Podium for Lotterer on Masters debut German driver Andre Lotterer finished second in today's Marlboro Masters of Zandvoort, the largest motorsport event in Holland with a crowd of 65,000. Team-mate James Courtney, also making his debut at the ...
Podium for Lotterer on Masters debut
German driver Andre Lotterer finished second in today's Marlboro Masters of Zandvoort, the largest motorsport event in Holland with a crowd of 65,000. Team-mate James Courtney, also making his debut at the event, finished twelfth after a determined drive through the field.
Forty-five drivers representing the British, German, French and Japanese Formula Three Championships and seventeen countries attended the event, with thirty-seven cars taking to the grid for this afternoon's twenty-five lap race. The British teams demonstrated yet again why their national Championship is regarded as the best in the World with eight of the top twelve places going to their drivers.
The number of drivers registering for the event means that qualifying is split, with that group which has the fastest pole time claiming race pole and all the "odd" slots on the grid. In his faster group, Andre held second slot for much of the combined hour session, but was pipped at the chequered flag by five hundredths of a second by Bruce Jouanny. This demoted Andre to third in his group and fifth on the grid. James didn't fare quite so well during his sessions, finishing eleventh and therefore twenty-second on the grid.
As the lights turned to green Andre made a start that by his own admission was "brilliant". He took three cars off the line to slot in behind pole-sitter Takuma Sato although as they went around the first corner, Tarzan, it looked as though he might be able to slip down the inside. It wasn't to be and so Andre had to settle into second. In the early stages, he maintained a consistent distance to Sato, but the young Japanese gradually carved out a lead. As the race developed, Andre found himself coming under a little pressure from Sato's team-mate Anthony Davidson, who had come from tenth to third, but the relaxed nineteen-year old German didn't feel particularly threatened:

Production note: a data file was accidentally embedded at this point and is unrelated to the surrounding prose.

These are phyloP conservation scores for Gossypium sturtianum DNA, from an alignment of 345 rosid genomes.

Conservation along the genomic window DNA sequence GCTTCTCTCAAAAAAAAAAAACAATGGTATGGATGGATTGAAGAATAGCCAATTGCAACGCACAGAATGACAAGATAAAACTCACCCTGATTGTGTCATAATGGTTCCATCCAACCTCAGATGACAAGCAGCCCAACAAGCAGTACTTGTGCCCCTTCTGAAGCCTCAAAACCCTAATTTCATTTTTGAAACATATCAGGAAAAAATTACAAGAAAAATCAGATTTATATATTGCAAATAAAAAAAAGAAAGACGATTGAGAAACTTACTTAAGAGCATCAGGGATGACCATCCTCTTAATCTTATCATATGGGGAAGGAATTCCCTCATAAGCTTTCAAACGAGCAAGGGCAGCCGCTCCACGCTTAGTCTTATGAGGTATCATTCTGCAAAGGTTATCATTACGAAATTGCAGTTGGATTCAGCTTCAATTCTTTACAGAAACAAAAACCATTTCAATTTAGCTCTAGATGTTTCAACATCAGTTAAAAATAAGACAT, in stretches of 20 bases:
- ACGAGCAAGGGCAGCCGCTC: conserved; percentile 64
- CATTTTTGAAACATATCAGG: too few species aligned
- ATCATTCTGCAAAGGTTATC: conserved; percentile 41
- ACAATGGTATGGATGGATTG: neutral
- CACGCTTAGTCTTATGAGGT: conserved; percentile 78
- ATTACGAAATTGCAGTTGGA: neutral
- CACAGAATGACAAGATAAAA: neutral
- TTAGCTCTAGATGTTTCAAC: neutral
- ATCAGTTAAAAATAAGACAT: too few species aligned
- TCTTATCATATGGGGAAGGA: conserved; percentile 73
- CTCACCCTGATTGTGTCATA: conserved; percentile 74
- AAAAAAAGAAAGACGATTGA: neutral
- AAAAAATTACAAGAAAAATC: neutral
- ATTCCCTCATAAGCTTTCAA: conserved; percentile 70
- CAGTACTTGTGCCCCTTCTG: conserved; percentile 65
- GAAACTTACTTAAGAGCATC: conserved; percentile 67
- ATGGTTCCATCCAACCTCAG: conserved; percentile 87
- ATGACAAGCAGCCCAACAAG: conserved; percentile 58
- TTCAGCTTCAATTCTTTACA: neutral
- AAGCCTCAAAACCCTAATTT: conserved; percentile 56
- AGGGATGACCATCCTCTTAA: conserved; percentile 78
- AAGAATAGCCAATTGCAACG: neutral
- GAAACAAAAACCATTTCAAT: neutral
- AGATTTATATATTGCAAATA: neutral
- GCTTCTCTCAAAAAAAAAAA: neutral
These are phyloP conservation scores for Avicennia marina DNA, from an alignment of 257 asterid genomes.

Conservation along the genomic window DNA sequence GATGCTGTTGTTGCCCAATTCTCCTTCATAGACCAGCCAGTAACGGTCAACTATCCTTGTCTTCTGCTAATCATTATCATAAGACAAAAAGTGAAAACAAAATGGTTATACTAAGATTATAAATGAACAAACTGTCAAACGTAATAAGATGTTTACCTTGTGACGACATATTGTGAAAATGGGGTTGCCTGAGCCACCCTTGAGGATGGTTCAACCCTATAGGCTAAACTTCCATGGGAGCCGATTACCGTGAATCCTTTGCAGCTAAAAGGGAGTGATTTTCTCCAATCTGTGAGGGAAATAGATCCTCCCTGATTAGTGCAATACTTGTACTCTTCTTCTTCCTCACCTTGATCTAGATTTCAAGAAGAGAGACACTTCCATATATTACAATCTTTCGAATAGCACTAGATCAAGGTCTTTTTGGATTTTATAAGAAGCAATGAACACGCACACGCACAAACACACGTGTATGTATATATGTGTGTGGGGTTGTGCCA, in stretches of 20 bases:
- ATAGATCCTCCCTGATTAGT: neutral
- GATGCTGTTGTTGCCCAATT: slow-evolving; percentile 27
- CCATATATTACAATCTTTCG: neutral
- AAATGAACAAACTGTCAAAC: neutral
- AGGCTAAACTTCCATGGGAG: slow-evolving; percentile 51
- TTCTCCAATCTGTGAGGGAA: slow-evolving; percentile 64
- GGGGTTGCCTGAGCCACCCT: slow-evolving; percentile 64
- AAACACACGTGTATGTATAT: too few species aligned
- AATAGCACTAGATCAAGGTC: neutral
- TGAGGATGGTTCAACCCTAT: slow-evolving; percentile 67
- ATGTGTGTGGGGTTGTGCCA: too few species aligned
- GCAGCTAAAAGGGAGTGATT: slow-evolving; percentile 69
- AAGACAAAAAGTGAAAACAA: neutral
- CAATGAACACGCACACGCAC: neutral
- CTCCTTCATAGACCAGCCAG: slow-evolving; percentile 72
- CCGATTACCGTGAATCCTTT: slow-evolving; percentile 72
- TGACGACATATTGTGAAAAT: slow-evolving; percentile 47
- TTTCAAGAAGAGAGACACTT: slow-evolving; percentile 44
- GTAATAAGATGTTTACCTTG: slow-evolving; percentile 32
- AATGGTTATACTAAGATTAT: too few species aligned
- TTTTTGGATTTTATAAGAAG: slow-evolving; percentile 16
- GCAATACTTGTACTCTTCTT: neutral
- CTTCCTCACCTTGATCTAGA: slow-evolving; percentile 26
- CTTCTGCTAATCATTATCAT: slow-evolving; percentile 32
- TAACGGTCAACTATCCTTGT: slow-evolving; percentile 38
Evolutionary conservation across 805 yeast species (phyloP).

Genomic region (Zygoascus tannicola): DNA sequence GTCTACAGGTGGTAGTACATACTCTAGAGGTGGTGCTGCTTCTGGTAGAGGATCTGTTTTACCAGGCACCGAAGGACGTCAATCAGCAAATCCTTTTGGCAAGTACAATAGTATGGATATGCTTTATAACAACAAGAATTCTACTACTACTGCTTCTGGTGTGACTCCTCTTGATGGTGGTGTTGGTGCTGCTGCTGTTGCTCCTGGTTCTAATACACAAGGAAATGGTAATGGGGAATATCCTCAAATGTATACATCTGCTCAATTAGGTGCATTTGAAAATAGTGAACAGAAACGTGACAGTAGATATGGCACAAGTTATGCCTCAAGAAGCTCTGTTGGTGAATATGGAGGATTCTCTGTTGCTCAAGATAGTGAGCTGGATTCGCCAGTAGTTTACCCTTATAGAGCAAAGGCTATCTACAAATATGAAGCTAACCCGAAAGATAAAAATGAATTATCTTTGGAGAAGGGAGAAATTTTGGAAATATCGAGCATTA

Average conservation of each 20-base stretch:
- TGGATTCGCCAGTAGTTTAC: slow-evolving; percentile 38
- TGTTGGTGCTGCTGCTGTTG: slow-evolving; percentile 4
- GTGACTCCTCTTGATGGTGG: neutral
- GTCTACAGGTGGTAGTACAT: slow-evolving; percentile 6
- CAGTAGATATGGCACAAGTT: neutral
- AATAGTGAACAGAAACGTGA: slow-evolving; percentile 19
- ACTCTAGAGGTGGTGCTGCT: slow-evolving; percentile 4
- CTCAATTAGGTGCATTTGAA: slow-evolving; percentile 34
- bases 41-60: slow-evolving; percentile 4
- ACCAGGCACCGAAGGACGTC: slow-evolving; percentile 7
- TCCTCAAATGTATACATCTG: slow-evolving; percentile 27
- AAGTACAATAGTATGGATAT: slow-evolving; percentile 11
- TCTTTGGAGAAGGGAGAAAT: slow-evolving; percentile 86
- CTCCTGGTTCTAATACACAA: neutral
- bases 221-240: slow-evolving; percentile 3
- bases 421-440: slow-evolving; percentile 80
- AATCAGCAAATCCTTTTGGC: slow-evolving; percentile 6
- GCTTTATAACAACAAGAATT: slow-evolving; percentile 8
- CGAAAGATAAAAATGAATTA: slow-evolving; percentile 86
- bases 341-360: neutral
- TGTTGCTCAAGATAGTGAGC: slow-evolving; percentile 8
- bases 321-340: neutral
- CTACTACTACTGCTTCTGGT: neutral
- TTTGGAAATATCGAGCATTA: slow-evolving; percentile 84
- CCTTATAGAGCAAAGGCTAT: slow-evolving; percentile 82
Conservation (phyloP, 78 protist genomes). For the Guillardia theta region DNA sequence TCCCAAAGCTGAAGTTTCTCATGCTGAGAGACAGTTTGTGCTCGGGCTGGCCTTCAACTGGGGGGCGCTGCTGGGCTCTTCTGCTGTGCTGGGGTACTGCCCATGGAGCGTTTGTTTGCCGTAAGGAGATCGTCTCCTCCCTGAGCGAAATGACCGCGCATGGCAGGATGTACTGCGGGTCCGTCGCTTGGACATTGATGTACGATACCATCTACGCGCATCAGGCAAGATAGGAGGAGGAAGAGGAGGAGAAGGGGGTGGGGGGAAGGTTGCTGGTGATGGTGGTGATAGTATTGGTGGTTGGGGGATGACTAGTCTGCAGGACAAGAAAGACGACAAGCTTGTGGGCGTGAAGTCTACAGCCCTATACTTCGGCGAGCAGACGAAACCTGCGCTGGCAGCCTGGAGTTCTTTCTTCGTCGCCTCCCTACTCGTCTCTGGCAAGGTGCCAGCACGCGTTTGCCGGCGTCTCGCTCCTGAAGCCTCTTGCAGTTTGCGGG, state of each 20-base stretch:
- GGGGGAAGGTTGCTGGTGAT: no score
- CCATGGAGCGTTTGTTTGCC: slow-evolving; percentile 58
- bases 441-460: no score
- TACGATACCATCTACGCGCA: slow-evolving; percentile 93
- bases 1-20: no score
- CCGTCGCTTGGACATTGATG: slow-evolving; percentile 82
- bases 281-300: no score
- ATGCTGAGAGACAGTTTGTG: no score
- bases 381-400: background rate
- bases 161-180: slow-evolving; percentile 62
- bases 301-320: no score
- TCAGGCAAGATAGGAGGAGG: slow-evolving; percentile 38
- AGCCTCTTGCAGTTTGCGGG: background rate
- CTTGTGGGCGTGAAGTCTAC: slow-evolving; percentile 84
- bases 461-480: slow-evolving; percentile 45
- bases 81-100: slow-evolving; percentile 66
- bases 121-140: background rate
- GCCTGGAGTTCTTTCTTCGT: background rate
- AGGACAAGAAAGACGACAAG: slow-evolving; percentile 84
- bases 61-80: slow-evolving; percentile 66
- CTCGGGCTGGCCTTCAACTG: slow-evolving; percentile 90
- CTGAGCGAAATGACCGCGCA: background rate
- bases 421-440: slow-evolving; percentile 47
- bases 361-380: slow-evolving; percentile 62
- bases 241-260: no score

"Anthony was pushing hard but the situation was under control. He tried to make a move once or twice under braking, which gave me a bit of an adrenaline buzz, but I didn't make mistakes and I had a car under me that was consistently good lap on lap."
James also made a demon start to the race, making up four places by the end of the first lap. Over consecutive laps he reeled in more drivers to move up to fifteenth, and then became embroiled in a three-way with Joao Paulo de Oliveira and Marco du Pau. The trio traded fastest times lap on lap and the margins fluctuated just slightly enough to stop James trying to make a manoeuvre as he had to more vigorously defend his slot. Nicolas Kiesa's retirement on lap eleven saw James move up a place and on lap nineteen, James was eventually able to break the deadlock, both moving ahead of de Oliveira and claiming a position through Hannes Lachinger's retirement. He then remained in twelfth to the chequered flag.
The ever-jovial Australian explained after the race: "Both Andre and I knew that it was important to conserve the Bridgestone tyres and although mine went off a little I was still able to make moves in the latter part of the race. It's a shame that we didn't do a little better in qualifying, but there's always next year!"